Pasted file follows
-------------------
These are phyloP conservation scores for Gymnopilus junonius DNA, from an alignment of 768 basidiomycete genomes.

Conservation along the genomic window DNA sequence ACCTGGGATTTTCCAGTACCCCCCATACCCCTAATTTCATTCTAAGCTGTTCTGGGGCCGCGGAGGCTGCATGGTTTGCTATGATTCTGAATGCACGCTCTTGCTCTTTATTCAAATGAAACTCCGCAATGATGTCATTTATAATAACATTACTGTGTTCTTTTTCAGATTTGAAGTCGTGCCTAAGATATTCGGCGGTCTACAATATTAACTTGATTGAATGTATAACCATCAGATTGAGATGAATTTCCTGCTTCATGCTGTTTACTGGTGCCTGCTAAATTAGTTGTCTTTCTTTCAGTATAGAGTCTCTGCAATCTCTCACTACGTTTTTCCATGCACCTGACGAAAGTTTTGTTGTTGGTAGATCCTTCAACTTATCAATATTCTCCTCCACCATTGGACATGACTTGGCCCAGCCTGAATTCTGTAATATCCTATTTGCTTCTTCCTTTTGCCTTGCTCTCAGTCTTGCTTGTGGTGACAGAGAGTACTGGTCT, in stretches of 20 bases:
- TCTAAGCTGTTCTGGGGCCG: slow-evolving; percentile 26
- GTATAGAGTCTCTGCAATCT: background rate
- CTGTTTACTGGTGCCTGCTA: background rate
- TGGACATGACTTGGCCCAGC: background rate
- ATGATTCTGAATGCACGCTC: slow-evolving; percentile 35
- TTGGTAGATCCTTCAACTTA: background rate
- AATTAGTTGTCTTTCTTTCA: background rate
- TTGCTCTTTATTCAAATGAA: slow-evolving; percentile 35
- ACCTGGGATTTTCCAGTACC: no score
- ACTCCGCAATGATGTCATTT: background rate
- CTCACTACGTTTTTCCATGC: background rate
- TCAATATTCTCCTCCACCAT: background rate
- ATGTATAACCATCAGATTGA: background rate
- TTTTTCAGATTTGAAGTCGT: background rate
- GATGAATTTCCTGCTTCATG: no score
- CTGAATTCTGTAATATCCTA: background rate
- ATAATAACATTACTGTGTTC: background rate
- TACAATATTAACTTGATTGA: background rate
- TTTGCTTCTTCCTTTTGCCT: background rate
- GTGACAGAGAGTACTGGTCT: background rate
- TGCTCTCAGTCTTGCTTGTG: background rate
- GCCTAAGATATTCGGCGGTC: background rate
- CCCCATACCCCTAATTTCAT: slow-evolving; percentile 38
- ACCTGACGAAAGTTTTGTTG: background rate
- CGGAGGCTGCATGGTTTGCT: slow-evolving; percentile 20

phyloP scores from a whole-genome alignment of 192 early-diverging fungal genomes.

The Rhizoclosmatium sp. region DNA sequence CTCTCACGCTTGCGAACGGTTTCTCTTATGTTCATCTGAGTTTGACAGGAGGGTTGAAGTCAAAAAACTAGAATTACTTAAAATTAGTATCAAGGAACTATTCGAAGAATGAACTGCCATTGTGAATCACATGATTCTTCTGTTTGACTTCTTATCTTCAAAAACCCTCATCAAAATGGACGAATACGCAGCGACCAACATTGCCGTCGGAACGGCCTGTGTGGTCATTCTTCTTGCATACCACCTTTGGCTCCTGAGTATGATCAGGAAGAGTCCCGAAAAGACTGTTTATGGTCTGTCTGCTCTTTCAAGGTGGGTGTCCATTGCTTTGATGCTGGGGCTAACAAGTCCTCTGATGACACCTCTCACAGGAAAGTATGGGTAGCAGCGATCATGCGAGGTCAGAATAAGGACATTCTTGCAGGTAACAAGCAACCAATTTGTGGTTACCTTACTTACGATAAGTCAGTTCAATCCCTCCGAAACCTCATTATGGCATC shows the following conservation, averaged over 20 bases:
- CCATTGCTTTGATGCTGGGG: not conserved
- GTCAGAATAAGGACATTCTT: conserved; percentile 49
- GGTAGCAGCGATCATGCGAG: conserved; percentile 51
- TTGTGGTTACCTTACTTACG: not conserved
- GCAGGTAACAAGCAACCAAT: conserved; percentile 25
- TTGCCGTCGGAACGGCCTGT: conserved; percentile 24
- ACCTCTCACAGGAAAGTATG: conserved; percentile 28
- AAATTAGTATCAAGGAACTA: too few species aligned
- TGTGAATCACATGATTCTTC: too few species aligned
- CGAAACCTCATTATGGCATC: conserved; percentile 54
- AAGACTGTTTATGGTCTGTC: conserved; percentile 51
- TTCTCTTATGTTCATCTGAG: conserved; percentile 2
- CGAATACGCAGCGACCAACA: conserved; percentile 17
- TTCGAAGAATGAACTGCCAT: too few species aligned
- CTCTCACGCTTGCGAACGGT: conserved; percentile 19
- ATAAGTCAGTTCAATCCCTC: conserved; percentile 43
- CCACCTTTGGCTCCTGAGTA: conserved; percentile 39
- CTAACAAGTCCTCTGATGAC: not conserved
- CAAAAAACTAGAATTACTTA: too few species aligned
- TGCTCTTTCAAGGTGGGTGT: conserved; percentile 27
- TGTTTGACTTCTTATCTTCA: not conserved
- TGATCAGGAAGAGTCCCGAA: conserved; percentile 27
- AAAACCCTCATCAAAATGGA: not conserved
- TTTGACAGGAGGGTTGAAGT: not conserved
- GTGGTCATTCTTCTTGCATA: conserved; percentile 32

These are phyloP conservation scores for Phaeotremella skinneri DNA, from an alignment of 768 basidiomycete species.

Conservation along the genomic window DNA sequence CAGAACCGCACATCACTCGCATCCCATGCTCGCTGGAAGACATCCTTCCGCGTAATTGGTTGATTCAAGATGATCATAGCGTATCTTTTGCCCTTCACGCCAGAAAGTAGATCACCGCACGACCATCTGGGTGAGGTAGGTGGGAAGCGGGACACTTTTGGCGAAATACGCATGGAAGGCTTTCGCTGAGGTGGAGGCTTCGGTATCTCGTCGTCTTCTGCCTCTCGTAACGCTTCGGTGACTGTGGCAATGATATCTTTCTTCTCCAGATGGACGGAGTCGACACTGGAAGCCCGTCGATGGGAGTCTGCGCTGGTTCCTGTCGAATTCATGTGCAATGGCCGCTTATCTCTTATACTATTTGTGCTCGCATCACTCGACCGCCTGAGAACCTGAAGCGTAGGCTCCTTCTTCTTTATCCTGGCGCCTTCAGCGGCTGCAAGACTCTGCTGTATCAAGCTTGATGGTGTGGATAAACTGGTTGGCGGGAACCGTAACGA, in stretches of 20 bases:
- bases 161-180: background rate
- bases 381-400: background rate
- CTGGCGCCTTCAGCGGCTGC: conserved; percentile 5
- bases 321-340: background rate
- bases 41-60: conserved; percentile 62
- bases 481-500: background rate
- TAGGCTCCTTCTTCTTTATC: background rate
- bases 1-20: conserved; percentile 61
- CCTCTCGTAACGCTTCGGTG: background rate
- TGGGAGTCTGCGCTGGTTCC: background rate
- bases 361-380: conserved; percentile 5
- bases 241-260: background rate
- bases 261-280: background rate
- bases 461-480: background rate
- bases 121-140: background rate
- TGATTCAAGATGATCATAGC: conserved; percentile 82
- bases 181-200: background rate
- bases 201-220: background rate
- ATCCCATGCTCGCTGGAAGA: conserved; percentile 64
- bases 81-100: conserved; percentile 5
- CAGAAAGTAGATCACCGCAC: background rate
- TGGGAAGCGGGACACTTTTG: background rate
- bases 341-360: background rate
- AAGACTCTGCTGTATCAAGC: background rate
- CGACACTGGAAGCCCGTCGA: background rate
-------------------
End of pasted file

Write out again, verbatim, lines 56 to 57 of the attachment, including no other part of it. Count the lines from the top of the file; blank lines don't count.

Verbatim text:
Conservation along the genomic window DNA sequence CAGAACCGCACATCACTCGCATCCCATGCTCGCTGGAAGACATCCTTCCGCGTAATTGGTTGATTCAAGATGATCATAGCGTATCTTTTGCCCTTCACGCCAGAAAGTAGATCACCGCACGACCATCTGGGTGAGGTAGGTGGGAAGCGGGACACTTTTGGCGAAATACGCATGGAAGGCTTTCGCTGAGGTGGAGGCTTCGGTATCTCGTCGTCTTCTGCCTCTCGTAACGCTTCGGTGACTGTGGCAATGATATCTTTCTTCTCCAGATGGACGGAGTCGACACTGGAAGCCCGTCGATGGGAGTCTGCGCTGGTTCCTGTCGAATTCATGTGCAATGGCCGCTTATCTCTTATACTATTTGTGCTCGCATCACTCGACCGCCTGAGAACCTGAAGCGTAGGCTCCTTCTTCTTTATCCTGGCGCCTTCAGCGGCTGCAAGACTCTGCTGTATCAAGCTTGATGGTGTGGATAAACTGGTTGGCGGGAACCGTAACGA, in stretches of 20 bases:
- bases 161-180: background rate